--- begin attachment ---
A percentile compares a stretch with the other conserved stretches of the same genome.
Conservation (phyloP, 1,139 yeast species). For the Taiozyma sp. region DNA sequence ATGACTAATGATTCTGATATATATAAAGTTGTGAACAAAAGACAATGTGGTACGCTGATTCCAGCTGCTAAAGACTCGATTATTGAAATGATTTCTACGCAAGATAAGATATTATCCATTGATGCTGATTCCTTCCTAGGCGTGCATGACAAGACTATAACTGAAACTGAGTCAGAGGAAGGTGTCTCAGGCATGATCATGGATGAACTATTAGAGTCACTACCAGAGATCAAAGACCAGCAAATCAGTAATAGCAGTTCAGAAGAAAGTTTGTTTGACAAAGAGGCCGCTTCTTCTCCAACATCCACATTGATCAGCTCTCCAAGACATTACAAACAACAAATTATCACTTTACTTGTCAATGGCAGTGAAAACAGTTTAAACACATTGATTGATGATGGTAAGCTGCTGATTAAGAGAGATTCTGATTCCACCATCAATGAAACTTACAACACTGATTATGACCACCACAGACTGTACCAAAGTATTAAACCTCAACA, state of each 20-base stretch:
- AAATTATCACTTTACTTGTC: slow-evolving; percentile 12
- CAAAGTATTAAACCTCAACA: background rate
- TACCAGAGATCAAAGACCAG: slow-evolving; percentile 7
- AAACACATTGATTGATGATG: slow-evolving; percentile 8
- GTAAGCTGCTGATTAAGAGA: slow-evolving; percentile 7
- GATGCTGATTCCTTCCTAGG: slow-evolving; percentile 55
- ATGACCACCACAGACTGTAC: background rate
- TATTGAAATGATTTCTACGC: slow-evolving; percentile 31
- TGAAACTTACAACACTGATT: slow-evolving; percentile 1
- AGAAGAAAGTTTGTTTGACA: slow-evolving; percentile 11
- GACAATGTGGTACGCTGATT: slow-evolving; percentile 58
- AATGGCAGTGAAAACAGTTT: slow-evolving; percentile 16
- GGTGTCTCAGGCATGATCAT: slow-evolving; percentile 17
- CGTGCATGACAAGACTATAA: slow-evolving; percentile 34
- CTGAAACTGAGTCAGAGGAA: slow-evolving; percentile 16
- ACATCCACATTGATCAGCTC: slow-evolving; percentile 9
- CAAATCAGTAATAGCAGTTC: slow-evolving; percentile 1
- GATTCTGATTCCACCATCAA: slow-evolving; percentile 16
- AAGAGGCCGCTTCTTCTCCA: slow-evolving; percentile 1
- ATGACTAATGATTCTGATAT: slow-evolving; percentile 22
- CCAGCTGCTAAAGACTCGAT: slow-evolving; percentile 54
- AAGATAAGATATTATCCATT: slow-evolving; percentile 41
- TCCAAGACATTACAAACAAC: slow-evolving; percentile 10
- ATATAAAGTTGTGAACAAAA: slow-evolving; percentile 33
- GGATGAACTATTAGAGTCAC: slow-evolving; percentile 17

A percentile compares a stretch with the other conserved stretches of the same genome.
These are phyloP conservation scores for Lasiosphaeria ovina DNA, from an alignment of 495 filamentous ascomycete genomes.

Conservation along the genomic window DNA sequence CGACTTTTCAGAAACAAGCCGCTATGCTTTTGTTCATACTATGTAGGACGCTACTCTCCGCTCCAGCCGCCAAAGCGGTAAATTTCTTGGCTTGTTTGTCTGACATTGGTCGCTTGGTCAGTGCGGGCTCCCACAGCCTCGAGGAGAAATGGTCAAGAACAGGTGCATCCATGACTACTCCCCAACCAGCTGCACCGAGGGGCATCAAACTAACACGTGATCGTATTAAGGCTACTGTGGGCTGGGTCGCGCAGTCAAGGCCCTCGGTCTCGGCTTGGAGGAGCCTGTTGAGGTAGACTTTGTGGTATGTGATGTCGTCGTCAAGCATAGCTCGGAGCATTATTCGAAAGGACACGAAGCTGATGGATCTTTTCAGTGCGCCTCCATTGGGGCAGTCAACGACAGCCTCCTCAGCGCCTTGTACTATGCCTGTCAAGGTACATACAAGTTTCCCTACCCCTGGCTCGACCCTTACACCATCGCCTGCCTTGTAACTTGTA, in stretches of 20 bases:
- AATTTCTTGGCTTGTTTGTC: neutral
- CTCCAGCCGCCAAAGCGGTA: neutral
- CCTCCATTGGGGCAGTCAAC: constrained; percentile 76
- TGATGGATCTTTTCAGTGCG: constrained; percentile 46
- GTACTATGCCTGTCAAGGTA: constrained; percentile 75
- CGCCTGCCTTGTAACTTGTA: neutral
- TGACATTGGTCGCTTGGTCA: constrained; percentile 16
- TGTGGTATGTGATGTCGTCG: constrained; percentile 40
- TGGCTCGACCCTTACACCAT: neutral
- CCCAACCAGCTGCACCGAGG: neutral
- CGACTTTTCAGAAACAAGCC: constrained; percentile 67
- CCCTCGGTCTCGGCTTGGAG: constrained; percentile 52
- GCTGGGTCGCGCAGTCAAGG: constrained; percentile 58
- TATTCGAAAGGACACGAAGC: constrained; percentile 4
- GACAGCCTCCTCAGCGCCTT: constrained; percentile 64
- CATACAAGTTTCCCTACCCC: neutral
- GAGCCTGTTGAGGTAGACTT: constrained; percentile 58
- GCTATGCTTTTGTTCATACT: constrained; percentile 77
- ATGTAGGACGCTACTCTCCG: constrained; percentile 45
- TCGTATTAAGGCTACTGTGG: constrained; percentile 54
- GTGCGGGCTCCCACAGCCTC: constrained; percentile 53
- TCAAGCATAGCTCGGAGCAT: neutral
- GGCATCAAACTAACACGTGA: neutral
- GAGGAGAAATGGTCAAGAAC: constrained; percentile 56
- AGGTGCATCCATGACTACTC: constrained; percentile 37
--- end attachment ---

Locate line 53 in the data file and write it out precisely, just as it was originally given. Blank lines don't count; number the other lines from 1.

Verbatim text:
- GGCATCAAACTAACACGTGA: neutral